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Cryptococcocal immune reconstitution disease: a major cause of early mortality in a South African antiretroviral programme

Lawn, Stephen Da,c; Bekker, Linda-Gaila; Myer, Landona,b; Orrell, Catherinea; Wood, Robina

doi: 10.1097/01.aids.0000191232.16111.f9

aThe Desmond Tutu HIV Centre, Institute for Infectious Disease and Molecular Medicine

bInfectious Diseases Epidemiology Unit, School of Public Health and Family Medicine, Faculty of Health Sciences, University of Cape Town, Cape Town, South Africa

cClinical Research Unit, Department of Infectious and Tropical Diseases, London School of Hygiene and Tropical Medicine, London, UK.

Received 8 August, 2005

Accepted 1 September, 2005

We read with interest the recent paper by Lortholary et al. [1] describing cryptococcocal immune reconstitution disease (IRD) in France. This is an increasingly recognized complication of the initial weeks of antiretroviral treatment (ART) [1–5]. However, to our knowledge, the frequency of cryptococcocal IRD in low-income countries has not previously been reported.

We run a community-based ART programme in Gugulethu, Cape Town, South Africa [6]. Between September 2002 and November 2004, 434 treatment-naive patients started triple-drug ART according to WHO 2002 treatment guidelines [7]. The patients’ mean age was 34 years, their median blood CD4 cell count was 86 cells/μl [interquartile range (IQR) 46–146 cells/μl], and the median plasma HIV load was 76 337 copies/ml (IQR 32 723–192 772 copies/ml). A total of 137 patients (32%) had WHO stage 4 disease, and among these cryptococcal meningitis was the AIDS-defining illness in 18 (13%). These diagnoses were made a median of 7 months (range 2–24 months) before the initiation of ART. According to national guidelines, cryptococcal meningitis was treated with fluconazole 400 mg/day for 8 weeks followed by 200 mg/day as secondary prophylaxis.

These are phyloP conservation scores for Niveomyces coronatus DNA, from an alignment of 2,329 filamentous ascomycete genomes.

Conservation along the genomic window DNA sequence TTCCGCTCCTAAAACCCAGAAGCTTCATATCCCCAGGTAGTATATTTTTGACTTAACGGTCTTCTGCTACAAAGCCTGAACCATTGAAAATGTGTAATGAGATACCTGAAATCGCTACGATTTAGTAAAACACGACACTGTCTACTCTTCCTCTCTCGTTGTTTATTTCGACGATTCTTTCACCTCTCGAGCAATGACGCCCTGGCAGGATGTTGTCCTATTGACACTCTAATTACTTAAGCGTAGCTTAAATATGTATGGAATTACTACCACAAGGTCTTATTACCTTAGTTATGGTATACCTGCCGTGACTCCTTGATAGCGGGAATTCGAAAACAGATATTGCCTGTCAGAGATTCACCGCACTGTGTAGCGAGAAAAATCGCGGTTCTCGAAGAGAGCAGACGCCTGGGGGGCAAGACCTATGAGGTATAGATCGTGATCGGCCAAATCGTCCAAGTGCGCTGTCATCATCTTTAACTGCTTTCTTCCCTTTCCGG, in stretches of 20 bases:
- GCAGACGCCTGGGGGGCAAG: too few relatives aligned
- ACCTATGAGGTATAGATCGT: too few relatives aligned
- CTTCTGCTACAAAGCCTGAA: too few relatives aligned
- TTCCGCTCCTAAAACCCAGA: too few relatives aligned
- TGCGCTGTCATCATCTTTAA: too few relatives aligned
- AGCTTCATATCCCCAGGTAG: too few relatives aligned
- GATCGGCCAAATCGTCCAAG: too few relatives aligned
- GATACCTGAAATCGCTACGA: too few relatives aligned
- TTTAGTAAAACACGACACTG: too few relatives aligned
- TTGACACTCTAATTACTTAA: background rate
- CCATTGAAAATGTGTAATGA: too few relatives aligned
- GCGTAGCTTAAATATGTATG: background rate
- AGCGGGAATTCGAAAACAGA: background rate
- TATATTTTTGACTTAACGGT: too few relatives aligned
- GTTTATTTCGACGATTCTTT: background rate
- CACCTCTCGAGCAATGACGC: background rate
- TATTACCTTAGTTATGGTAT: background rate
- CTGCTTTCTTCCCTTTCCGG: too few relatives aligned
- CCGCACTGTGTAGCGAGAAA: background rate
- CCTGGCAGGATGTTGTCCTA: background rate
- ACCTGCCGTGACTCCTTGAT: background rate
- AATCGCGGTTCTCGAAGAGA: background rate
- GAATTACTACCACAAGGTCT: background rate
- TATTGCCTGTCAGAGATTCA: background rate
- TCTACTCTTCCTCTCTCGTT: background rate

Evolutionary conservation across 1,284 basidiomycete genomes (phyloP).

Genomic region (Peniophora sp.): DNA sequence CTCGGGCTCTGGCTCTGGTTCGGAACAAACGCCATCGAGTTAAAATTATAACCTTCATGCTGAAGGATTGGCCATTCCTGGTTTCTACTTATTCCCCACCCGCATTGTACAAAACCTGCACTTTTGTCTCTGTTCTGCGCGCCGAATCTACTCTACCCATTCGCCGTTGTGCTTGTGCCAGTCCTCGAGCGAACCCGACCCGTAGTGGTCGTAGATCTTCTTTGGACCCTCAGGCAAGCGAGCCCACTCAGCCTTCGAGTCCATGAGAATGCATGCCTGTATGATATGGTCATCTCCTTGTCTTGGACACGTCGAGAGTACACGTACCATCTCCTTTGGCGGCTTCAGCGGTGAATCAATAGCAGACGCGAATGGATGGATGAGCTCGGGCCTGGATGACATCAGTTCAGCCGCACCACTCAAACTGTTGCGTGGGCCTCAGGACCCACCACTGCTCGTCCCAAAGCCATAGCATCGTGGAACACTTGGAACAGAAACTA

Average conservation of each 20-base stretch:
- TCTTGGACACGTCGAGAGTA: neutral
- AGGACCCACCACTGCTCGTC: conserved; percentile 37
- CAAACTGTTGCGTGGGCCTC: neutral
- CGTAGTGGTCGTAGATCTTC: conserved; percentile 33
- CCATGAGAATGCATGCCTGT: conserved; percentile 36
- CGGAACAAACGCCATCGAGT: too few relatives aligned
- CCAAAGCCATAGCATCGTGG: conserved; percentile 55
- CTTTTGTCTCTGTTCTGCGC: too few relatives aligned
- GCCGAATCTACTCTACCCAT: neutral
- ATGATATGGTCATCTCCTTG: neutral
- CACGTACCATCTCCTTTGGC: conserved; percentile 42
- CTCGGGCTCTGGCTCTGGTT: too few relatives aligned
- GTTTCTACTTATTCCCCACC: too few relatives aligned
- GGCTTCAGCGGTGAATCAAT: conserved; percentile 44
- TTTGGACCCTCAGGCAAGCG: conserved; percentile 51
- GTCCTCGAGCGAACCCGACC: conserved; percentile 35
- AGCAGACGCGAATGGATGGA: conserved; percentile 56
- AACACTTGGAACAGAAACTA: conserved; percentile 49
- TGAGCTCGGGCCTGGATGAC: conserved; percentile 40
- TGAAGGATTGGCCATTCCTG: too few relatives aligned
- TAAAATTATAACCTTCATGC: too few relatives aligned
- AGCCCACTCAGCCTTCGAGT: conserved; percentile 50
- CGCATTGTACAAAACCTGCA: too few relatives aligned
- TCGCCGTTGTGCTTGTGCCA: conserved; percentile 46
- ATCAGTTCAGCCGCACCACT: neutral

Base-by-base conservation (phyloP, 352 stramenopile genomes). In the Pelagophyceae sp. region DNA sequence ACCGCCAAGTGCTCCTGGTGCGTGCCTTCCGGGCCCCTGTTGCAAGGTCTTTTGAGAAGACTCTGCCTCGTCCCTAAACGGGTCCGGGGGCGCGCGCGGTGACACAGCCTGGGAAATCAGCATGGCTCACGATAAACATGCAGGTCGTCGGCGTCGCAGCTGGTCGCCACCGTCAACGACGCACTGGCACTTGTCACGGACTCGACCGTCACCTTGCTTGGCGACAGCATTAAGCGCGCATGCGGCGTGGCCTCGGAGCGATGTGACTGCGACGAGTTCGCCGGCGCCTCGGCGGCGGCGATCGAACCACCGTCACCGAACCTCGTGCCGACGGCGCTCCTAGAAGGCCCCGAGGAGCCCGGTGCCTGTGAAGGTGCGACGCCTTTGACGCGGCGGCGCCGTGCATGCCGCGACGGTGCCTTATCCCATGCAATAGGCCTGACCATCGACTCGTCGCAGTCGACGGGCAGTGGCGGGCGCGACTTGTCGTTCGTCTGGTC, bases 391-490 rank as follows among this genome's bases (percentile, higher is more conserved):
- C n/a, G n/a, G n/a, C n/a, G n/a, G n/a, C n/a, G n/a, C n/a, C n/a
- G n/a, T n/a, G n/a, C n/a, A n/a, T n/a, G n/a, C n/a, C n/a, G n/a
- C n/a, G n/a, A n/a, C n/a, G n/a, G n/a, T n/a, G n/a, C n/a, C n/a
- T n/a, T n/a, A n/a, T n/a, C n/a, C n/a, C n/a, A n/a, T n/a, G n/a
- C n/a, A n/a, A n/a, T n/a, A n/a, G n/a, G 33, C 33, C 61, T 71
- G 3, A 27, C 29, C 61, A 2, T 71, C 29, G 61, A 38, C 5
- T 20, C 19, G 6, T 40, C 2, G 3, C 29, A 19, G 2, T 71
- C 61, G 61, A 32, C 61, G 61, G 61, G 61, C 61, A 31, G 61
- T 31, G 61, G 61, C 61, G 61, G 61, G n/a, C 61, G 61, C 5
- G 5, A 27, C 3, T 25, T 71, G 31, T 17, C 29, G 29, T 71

At data censorship in February 2005, the median follow-up was 46 weeks. During a total of 460 person-years of observation (PYO), nine patients developed either recurrent (n = 6) or new (n = 3) symptomatic cryptococcal disease of the central nervous system (Table 1). The median duration of ART at the onset of symptoms was 4 weeks. In the first, second and third months of ART, disease incidence based upon the time of symptom onset was 18.2 cases/100 PYO [95% confidence interval (CI) 8.2–40.6], 6.2 cases/100 PYO (95% CI 1.6–25.1) and 0 cases/100 PYO, respectively. Only one case of cryptococcal disease occurred after 12 weeks’ ART. Six of the nine patients (66%) died and cryptococcal disease accounted for six out of 22 total deaths (27%) during the first 3 months of ART.

Table 1

Table 1